Tags

,

Inclusion matters: access and empowerment for people of all abilities

“The new agenda is a promise by leaders to all people everywhere. It is an agenda for people,” declared Secretary-General Ban Ki-moon as he opened the UN Sustainable Development Summit in New York on 25 September. With the adoption of the 2030 Agenda, this year’s International Day of Persons with Disabilities on 3 December aims to mobilize support on critical issues relating to the inclusion and advancement of persons with disabilities in society and development.

Approved by 193 Member States, the new agenda includes 17 forward-looking sustainable development goals (SDGs). These new SDGs pay special attention to the most marginalized and vulnerable groups, such as those who live in poverty, those subject to discrimination and exclusion based on, among other factors, disability.

“Persons with disabilities” or “disability” are specifically mentioned 11 times in the 2030 Agenda for Sustainable Development. Disability is referenced explicitly in parts related to education, growth and employment, inequality, accessibility of human settlements, as well as data collection and monitoring of the SDGs.

Making cities inclusive and accessible for all

The World Bank and World Health Organization (WHO) estimate that the one billion people living with disabilities worldwide face many barriers to inclusion in many key aspects of society.

Photo showing man in a wheelchair on a subway station. Photo includes text "Accessible and inclusive cities for all"As a result, people with disabilities do not enjoy access to society on an equal basis with others, which includes areas of transportation, employment, and education as well as social and political participation. The right to participate in public life is essential to create stable democracies, active citizenship and reduce inequalities in society.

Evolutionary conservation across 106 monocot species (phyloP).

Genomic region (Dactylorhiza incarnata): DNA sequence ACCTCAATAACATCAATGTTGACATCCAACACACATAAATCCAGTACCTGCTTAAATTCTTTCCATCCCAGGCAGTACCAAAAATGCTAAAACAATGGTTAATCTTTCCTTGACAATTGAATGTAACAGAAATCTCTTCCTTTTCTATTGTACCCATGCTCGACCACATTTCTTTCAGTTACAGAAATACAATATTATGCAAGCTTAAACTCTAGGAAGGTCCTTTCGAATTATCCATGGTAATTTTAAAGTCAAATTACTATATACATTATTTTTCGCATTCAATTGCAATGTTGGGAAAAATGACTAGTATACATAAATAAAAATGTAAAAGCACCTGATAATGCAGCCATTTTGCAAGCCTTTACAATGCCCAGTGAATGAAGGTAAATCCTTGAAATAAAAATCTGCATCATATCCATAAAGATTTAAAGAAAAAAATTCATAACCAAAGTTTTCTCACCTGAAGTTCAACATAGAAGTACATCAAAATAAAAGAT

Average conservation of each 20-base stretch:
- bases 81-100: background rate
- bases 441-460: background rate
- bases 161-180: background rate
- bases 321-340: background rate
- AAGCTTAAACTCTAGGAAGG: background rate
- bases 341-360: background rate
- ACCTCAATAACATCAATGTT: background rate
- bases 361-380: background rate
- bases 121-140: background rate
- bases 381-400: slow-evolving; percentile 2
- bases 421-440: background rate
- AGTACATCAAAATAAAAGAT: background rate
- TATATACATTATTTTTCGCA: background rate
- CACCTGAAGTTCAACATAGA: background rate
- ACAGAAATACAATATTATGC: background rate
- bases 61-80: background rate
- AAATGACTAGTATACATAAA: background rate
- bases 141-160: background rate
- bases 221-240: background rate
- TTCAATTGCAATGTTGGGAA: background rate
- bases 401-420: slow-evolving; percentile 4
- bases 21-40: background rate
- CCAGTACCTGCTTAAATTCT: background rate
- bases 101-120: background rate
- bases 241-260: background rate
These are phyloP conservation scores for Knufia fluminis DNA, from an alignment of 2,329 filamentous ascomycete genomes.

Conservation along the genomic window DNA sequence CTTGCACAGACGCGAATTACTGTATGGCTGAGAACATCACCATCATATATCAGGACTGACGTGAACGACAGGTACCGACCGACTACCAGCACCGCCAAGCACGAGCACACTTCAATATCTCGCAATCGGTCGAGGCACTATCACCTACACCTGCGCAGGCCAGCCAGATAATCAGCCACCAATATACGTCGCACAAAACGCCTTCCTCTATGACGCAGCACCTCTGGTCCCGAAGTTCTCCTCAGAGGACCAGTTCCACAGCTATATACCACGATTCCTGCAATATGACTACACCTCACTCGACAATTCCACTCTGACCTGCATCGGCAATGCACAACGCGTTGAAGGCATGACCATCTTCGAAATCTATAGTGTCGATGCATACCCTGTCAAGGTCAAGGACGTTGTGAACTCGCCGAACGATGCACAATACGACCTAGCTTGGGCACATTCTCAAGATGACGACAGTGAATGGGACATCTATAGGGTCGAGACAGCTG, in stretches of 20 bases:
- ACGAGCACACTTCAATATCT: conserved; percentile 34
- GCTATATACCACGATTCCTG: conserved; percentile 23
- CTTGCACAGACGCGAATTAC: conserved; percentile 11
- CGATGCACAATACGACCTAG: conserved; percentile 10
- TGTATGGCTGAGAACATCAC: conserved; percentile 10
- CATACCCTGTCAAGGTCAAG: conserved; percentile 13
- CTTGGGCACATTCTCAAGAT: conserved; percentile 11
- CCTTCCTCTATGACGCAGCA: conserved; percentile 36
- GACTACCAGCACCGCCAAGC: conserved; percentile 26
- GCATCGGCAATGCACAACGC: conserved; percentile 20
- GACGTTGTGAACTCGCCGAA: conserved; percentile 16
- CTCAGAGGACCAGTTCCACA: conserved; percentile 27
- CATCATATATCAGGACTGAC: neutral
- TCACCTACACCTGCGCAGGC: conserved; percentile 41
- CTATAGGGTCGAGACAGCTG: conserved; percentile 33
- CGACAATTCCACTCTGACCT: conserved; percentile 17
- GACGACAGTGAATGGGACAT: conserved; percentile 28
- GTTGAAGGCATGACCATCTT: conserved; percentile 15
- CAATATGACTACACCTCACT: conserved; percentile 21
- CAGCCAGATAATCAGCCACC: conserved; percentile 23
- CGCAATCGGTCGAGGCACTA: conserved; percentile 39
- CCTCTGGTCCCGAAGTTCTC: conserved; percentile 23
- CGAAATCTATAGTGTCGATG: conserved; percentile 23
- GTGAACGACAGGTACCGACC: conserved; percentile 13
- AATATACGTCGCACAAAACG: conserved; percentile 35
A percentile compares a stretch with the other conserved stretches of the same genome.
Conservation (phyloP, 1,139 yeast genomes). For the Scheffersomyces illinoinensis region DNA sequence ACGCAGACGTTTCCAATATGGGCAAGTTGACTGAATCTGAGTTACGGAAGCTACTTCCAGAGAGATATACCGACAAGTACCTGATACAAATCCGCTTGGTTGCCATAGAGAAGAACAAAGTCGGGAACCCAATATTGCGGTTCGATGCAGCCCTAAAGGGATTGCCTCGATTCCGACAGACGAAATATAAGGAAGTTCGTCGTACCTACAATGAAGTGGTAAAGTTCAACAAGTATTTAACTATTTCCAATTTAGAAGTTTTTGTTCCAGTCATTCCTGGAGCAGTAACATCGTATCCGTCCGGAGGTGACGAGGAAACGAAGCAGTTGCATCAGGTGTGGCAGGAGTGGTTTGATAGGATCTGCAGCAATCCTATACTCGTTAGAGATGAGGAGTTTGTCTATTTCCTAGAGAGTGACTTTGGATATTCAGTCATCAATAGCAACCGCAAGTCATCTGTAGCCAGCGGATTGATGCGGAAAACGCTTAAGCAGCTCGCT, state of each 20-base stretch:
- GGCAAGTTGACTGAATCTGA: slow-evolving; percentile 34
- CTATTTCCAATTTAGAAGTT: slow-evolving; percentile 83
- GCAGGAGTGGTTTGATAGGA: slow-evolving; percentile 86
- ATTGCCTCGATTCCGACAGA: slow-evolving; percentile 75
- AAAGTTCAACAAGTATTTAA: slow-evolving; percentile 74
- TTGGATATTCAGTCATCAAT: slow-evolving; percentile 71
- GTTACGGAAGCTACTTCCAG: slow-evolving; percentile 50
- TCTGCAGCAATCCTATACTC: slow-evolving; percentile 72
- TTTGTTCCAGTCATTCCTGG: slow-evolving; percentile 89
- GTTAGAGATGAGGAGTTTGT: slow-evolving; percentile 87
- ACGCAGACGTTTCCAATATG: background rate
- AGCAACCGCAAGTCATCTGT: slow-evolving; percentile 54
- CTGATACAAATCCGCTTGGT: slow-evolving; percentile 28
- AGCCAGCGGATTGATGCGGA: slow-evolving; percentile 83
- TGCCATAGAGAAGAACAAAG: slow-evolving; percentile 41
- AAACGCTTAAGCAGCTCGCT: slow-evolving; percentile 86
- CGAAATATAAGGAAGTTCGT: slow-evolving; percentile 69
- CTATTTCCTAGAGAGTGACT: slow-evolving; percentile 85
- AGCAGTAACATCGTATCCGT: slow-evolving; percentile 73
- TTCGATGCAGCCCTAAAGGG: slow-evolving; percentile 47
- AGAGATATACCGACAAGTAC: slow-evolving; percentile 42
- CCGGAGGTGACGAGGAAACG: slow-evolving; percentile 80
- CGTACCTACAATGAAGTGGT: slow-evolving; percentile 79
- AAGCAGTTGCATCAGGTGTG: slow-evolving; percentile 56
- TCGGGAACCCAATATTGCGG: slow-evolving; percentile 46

“It is only by looking at the reality of persons with disabilities across all stages and experiences of life that we are able to fully understand the roots of exclusion and the role of accessible cities in correcting it,” said Daniela Bas, Director of UN DESA’s Division for Social Policy and Development (DSPD) in her opening remarks at the Forum on Disability Inclusion and Accessible Urban Development held in Nairobi, Kenya on 28 October.

By ensuring disability-inclusion in policy and practices and proactively promoting accessibility in urban and rural development, enabling conditions and equal opportunities for people with disabilities can be created so that they could participate fully in society and development and enjoy their basic human rights.

Following the progress in disability-inclusive development with specific references to disability in the new agenda, this year’s theme for the International Day of Persons with Disabilities is “Inclusion matters: access and empowerment for people of all abilities”. The sub –themes for the Day are: Making cities inclusive and accessible for all; Improving disability data and statistics; and Including persons with invisible disabilities in society and development.